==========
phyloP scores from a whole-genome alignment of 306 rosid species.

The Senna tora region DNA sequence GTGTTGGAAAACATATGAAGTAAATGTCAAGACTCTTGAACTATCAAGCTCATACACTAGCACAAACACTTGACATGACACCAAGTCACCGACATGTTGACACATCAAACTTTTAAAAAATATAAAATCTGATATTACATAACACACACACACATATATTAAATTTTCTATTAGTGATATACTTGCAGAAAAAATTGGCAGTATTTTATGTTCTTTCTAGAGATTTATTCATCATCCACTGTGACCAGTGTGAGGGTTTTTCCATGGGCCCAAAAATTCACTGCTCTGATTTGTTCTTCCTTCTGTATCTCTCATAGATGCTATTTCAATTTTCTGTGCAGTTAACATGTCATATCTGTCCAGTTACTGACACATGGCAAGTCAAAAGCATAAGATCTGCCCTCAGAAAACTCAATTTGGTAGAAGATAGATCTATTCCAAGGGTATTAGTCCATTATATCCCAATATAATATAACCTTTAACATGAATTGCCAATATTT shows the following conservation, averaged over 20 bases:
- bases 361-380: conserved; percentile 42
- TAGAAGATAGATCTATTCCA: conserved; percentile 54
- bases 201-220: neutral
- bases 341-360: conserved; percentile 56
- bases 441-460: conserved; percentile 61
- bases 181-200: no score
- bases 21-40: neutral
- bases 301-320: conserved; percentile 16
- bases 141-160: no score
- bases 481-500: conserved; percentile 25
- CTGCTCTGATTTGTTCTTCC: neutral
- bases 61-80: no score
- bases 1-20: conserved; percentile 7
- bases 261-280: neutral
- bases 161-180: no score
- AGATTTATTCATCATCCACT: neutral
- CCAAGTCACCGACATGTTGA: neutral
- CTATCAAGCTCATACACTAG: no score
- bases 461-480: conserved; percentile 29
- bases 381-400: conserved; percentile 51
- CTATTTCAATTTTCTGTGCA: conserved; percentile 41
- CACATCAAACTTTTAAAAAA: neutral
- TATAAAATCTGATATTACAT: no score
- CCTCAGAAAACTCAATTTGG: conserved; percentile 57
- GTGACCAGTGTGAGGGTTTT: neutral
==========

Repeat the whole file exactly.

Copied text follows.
phyloP scores from a whole-genome alignment of 306 rosid species.

The Senna tora region DNA sequence GTGTTGGAAAACATATGAAGTAAATGTCAAGACTCTTGAACTATCAAGCTCATACACTAGCACAAACACTTGACATGACACCAAGTCACCGACATGTTGACACATCAAACTTTTAAAAAATATAAAATCTGATATTACATAACACACACACACATATATTAAATTTTCTATTAGTGATATACTTGCAGAAAAAATTGGCAGTATTTTATGTTCTTTCTAGAGATTTATTCATCATCCACTGTGACCAGTGTGAGGGTTTTTCCATGGGCCCAAAAATTCACTGCTCTGATTTGTTCTTCCTTCTGTATCTCTCATAGATGCTATTTCAATTTTCTGTGCAGTTAACATGTCATATCTGTCCAGTTACTGACACATGGCAAGTCAAAAGCATAAGATCTGCCCTCAGAAAACTCAATTTGGTAGAAGATAGATCTATTCCAAGGGTATTAGTCCATTATATCCCAATATAATATAACCTTTAACATGAATTGCCAATATTT shows the following conservation, averaged over 20 bases:
- bases 361-380: conserved; percentile 42
- TAGAAGATAGATCTATTCCA: conserved; percentile 54
- bases 201-220: neutral
- bases 341-360: conserved; percentile 56
- bases 441-460: conserved; percentile 61
- bases 181-200: no score
- bases 21-40: neutral
- bases 301-320: conserved; percentile 16
- bases 141-160: no score
- bases 481-500: conserved; percentile 25
- CTGCTCTGATTTGTTCTTCC: neutral
- bases 61-80: no score
- bases 1-20: conserved; percentile 7
- bases 261-280: neutral
- bases 161-180: no score
- AGATTTATTCATCATCCACT: neutral
- CCAAGTCACCGACATGTTGA: neutral
- CTATCAAGCTCATACACTAG: no score
- bases 461-480: conserved; percentile 29
- bases 381-400: conserved; percentile 51
- CTATTTCAATTTTCTGTGCA: conserved; percentile 41
- CACATCAAACTTTTAAAAAA: neutral
- TATAAAATCTGATATTACAT: no score
- CCTCAGAAAACTCAATTTGG: conserved; percentile 57
- GTGACCAGTGTGAGGGTTTT: neutral